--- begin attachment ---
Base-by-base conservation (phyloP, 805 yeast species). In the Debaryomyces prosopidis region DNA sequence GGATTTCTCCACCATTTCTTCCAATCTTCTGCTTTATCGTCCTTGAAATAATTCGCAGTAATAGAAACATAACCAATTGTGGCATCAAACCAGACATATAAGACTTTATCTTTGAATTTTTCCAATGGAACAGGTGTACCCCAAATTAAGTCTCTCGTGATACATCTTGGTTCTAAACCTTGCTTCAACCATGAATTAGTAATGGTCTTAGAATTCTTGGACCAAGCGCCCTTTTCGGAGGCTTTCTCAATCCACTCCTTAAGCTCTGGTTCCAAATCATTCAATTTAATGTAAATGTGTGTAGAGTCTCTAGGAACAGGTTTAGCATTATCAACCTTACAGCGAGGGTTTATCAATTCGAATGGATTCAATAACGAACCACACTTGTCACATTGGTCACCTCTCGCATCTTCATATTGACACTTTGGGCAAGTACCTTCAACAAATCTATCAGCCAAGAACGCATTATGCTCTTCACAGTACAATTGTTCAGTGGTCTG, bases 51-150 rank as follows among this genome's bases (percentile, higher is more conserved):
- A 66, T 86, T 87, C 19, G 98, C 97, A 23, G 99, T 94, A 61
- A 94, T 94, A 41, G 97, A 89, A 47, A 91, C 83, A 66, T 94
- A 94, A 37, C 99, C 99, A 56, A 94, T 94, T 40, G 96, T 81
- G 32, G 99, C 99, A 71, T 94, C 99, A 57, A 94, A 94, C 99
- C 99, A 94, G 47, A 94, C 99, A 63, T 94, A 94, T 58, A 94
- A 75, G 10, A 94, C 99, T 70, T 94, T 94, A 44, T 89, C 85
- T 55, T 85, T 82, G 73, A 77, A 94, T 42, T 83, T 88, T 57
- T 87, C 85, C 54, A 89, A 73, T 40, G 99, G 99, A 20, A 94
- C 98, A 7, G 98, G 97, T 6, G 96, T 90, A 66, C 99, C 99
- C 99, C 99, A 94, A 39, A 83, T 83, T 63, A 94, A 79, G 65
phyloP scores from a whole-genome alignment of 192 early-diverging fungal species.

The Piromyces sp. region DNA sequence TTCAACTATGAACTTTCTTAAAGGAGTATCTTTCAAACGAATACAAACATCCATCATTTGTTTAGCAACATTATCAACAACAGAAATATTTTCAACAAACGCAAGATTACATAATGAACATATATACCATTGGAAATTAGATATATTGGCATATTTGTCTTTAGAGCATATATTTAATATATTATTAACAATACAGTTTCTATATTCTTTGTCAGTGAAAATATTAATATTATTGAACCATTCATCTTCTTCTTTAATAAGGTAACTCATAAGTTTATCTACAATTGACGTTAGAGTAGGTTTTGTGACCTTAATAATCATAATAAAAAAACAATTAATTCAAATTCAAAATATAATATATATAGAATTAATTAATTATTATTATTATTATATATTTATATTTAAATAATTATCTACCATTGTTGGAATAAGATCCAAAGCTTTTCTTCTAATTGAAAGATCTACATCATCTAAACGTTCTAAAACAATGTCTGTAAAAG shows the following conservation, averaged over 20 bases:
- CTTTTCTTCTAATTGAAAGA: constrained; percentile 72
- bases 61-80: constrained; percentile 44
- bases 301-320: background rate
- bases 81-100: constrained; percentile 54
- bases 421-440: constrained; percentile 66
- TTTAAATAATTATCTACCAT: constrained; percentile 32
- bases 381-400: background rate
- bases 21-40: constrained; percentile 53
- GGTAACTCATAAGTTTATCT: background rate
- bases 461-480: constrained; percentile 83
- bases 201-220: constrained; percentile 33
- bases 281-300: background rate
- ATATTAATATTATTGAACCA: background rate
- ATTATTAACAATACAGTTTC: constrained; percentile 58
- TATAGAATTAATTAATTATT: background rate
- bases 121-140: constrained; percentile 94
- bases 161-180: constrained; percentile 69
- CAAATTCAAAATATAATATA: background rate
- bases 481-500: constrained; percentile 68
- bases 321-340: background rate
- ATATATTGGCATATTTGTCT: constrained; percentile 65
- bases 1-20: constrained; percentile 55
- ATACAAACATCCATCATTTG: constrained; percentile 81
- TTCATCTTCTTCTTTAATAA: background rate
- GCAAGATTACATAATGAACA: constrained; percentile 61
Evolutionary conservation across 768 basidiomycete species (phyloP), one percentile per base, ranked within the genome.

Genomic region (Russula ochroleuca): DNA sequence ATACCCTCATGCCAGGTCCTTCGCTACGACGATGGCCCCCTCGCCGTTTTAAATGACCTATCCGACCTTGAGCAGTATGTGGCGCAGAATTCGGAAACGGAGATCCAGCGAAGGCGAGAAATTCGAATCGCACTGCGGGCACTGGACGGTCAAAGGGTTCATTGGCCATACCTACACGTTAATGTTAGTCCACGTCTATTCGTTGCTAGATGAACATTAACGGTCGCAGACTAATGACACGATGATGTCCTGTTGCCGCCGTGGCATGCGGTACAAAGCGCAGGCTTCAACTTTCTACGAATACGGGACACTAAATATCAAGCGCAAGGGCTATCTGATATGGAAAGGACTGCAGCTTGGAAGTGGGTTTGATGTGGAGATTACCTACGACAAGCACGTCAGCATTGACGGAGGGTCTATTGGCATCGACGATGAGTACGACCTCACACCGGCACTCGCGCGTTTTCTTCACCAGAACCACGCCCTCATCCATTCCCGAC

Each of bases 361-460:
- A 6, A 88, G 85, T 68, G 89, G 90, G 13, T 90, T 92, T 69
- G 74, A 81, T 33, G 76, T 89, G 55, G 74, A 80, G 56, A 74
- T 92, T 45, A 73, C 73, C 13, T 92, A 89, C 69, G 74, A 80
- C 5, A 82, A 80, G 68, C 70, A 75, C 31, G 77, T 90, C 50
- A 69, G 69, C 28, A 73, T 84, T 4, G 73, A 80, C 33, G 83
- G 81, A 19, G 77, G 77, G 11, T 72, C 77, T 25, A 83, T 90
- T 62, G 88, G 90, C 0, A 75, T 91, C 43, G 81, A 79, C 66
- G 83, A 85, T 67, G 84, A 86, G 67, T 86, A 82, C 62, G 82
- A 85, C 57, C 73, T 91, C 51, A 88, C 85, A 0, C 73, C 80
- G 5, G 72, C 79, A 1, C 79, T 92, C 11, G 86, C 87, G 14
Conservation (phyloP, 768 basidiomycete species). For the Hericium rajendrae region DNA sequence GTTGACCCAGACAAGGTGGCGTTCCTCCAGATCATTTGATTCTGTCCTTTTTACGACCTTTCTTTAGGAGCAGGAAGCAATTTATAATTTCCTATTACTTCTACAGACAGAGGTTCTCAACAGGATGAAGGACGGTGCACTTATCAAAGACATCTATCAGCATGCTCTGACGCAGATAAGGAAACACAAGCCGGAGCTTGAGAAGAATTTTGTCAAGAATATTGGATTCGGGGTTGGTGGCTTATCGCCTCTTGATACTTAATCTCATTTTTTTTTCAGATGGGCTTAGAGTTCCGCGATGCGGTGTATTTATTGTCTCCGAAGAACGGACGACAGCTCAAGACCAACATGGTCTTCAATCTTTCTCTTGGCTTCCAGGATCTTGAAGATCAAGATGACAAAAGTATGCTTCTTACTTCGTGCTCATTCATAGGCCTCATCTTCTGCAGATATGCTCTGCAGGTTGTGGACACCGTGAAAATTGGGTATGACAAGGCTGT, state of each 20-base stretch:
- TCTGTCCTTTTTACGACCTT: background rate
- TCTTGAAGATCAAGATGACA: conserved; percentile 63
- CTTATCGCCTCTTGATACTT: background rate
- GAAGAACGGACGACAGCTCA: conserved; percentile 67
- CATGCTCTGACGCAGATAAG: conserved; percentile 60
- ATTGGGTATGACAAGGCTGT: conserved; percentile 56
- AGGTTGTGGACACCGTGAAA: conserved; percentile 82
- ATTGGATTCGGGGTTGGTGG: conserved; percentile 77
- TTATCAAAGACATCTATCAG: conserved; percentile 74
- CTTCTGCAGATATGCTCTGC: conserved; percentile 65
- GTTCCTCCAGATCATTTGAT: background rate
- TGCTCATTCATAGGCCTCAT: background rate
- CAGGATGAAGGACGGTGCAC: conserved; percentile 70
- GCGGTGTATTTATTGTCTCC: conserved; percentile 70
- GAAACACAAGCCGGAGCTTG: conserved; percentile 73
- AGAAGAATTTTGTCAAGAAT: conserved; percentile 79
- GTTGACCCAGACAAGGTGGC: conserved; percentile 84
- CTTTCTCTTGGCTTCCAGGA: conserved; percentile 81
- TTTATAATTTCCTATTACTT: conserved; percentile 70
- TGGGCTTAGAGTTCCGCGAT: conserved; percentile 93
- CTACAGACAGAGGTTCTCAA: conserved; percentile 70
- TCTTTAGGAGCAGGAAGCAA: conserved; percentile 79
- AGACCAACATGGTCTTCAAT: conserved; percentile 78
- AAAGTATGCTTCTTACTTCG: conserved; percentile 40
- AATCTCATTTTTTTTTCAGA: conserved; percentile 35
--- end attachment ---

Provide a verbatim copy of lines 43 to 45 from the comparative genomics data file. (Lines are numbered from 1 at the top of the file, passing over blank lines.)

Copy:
- G 74, A 81, T 33, G 76, T 89, G 55, G 74, A 80, G 56, A 74
- T 92, T 45, A 73, C 73, C 13, T 92, A 89, C 69, G 74, A 80
- C 5, A 82, A 80, G 68, C 70, A 75, C 31, G 77, T 90, C 50